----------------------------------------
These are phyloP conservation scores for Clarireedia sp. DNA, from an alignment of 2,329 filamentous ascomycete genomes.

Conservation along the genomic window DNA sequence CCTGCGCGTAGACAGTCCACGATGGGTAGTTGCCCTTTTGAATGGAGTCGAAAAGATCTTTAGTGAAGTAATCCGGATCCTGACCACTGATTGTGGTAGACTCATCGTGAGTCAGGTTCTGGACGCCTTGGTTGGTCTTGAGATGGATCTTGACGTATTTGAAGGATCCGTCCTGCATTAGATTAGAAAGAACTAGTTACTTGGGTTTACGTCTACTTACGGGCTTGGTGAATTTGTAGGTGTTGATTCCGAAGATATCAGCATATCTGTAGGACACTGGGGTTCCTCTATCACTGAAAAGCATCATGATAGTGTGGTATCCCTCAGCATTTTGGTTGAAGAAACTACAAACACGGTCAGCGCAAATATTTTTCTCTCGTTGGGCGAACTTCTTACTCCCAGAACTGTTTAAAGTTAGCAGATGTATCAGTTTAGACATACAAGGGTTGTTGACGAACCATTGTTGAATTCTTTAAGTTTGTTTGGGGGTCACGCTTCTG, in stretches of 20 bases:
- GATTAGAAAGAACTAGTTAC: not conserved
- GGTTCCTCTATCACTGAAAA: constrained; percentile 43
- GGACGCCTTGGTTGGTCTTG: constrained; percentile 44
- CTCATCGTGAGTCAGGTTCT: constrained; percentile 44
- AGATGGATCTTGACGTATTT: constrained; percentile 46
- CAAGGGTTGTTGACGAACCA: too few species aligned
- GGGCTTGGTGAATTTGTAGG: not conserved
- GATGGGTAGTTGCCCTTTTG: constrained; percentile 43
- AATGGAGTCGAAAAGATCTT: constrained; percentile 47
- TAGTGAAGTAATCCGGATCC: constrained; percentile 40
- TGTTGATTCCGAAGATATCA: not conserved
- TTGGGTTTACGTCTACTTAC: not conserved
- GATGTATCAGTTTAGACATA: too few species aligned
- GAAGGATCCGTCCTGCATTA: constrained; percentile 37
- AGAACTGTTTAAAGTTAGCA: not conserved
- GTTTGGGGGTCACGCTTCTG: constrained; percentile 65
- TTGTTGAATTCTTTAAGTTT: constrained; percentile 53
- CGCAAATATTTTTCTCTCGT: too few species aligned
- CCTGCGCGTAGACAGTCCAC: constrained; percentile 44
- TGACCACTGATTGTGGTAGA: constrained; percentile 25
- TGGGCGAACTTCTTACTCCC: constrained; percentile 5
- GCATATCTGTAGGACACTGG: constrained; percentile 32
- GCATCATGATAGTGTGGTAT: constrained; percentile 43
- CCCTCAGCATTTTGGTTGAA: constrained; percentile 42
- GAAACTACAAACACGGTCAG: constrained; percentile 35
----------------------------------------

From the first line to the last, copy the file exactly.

These are phyloP conservation scores for Clarireedia sp. DNA, from an alignment of 2,329 filamentous ascomycete genomes.

Conservation along the genomic window DNA sequence CCTGCGCGTAGACAGTCCACGATGGGTAGTTGCCCTTTTGAATGGAGTCGAAAAGATCTTTAGTGAAGTAATCCGGATCCTGACCACTGATTGTGGTAGACTCATCGTGAGTCAGGTTCTGGACGCCTTGGTTGGTCTTGAGATGGATCTTGACGTATTTGAAGGATCCGTCCTGCATTAGATTAGAAAGAACTAGTTACTTGGGTTTACGTCTACTTACGGGCTTGGTGAATTTGTAGGTGTTGATTCCGAAGATATCAGCATATCTGTAGGACACTGGGGTTCCTCTATCACTGAAAAGCATCATGATAGTGTGGTATCCCTCAGCATTTTGGTTGAAGAAACTACAAACACGGTCAGCGCAAATATTTTTCTCTCGTTGGGCGAACTTCTTACTCCCAGAACTGTTTAAAGTTAGCAGATGTATCAGTTTAGACATACAAGGGTTGTTGACGAACCATTGTTGAATTCTTTAAGTTTGTTTGGGGGTCACGCTTCTG, in stretches of 20 bases:
- GATTAGAAAGAACTAGTTAC: not conserved
- GGTTCCTCTATCACTGAAAA: constrained; percentile 43
- GGACGCCTTGGTTGGTCTTG: constrained; percentile 44
- CTCATCGTGAGTCAGGTTCT: constrained; percentile 44
- AGATGGATCTTGACGTATTT: constrained; percentile 46
- CAAGGGTTGTTGACGAACCA: too few species aligned
- GGGCTTGGTGAATTTGTAGG: not conserved
- GATGGGTAGTTGCCCTTTTG: constrained; percentile 43
- AATGGAGTCGAAAAGATCTT: constrained; percentile 47
- TAGTGAAGTAATCCGGATCC: constrained; percentile 40
- TGTTGATTCCGAAGATATCA: not conserved
- TTGGGTTTACGTCTACTTAC: not conserved
- GATGTATCAGTTTAGACATA: too few species aligned
- GAAGGATCCGTCCTGCATTA: constrained; percentile 37
- AGAACTGTTTAAAGTTAGCA: not conserved
- GTTTGGGGGTCACGCTTCTG: constrained; percentile 65
- TTGTTGAATTCTTTAAGTTT: constrained; percentile 53
- CGCAAATATTTTTCTCTCGT: too few species aligned
- CCTGCGCGTAGACAGTCCAC: constrained; percentile 44
- TGACCACTGATTGTGGTAGA: constrained; percentile 25
- TGGGCGAACTTCTTACTCCC: constrained; percentile 5
- GCATATCTGTAGGACACTGG: constrained; percentile 32
- GCATCATGATAGTGTGGTAT: constrained; percentile 43
- CCCTCAGCATTTTGGTTGAA: constrained; percentile 42
- GAAACTACAAACACGGTCAG: constrained; percentile 35